1 - Probabilistic Risk Assessment in Nuclear
Bret Kugelmass: What brought you to nuclear to begin with?
Mark Flaherty: Mark Flaherty began working in nuclear power when he graduated from college in 1986. He is second generation power worker; his father worked in nuclear power at Calvert Cliffs coming out of the Navy in the early 1970’s, where Flaherty is now the Site Vice President. While he was growing up, Flaherty saw the hard work of the nuclear power plant team and the commitment to the team and had memories of plant outages. He was always very mechanically inclined, went to school, and working in a nuclear power plant was a natural fit for him. After graduation, Flaherty started out as a contractor at his dad’s facility, then moved to Davis-Besse in Ohio where he worked as an engineer doing probabilistic risk assessment (PRA). PRA helps develop, from a risk-based perspective, areas or locations where there might be opportunities to add design margin. After Three Mile Island in 1979, the nuclear industry focused on developing new tools to evaluate potential vulnerabilities with the existing plants and adding margin against the vulnerabilities. PRA was one of those new tools. Mark Flaherty and his family moved to the Ginna Nuclear Power Plant outside Rochester, NY, ultimately going on to get his senior reactor operator (SRO) certification allowing him to be a shift technical advisor. After that, Flaherty moved into leadership positions in engineering and regulatory assurance of the organization.
2 - Comparisons of Ginna and Calvert Cliff Stations
Bret Kugelmass: How was the transition from working at a plant to working at the corporate office?
Mark Flaherty: Mark Flaherty had a good transition from working at a plant to working at the corporate office, getting more involved in some of the financial pieces and some of the other industry organizations, like the Electric Power Research Institute (EPRI) and the Nuclear Energy Institute (NEI). After Constellation Energy purchased Ginna, Flaherty was able to bring a lot of the history and site culture back to the corporate offices, as well as some of the decisions that had been made historically. Ginna is a two-loop Westinghouse pressurized water reactor (PWR) that was built from 1966 to 1969 and new features had been added along the way. Davis-Besse was a 600 MW B&W PWR and Calvert Cliffs is a two-unit, two-loop 900 MW Combustion Engineering PWR. Calvert Cliffs had two steam generators per unit, but Calvert Cliffs has four reactor coolant pumps, while Ginna had one steam generator and two pumps. For Combustion Engineering and Westinghouse PWR’s, both reactor coolant pumps must be operational at all times.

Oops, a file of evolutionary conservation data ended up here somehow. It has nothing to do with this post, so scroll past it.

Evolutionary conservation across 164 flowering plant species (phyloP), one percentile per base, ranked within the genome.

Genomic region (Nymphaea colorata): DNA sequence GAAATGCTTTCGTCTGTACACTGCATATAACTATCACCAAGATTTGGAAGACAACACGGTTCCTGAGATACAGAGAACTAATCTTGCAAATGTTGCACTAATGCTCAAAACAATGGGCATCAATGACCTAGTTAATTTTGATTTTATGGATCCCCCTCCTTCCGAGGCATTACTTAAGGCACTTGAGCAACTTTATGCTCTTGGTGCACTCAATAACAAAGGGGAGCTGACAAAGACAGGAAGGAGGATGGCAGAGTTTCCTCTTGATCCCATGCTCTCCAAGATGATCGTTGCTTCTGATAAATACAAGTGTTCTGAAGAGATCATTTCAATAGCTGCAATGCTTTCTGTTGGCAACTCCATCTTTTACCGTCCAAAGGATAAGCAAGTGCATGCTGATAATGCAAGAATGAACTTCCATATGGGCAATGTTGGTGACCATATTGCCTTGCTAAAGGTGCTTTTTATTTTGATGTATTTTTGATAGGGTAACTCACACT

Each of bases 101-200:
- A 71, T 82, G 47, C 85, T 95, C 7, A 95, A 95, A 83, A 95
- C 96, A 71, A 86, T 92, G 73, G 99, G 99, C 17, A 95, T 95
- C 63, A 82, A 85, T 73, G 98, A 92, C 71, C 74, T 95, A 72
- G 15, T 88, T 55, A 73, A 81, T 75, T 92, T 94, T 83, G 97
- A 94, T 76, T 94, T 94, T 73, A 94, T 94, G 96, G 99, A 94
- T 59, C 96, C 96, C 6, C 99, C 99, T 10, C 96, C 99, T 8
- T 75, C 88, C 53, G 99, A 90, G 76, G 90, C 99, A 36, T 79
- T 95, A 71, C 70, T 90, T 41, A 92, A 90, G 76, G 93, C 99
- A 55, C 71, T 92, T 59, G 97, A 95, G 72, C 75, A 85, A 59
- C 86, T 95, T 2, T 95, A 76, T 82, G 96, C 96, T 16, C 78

3 - Calvert Cliffs Nuclear Power Station
Bret Kugelmass: At what point did you transition back to being on the plant side of nuclear?
Mark Flaherty: Mark Flaherty came to Calvert Cliffs in 2006 as part of his promotion to fill the role of Engineering Site Director. In this role, he was responsible for all engineering activities at the station including design engineering for plant changes, systems engineering for performance monitoring, programs engineering for station health, and capital asset management for the station. While he may not have known every component in the plant, Flaherty knew when to start asking questions and the right type of questions to ask. Right now, Calvert Cliffs is going through centralization with Exelon, which looks at ways to optimize costs for running a nuclear plant. The design organization is a very classic organization that can be centralized because making a change to a system at one plant can easily translate into a change at another plant. The majority of Exelon plants are boiling water reactors (BWR) and about one-third are pressurized water reactors (PWR). Baltimore Gas & Electric (BGE) was the original constructor at Calvert Cliffs in the 1970’s and there were a combination of issues during construction. Calvert Cliffs has two vendors supplying turbines for the site and the operators are licensed to operate both units. With all the rain on the East Coast this summer, the Chesapeake Bay has been churning and a hurricane is on the way, so grass and silt has to be removed from the condenser water boxes. Large amounts of water are needed to condense steam to turn it back into water; Calvert Cliffs draws approximately 2.3 million gallons per minute from the Chesapeake Bay between the two units.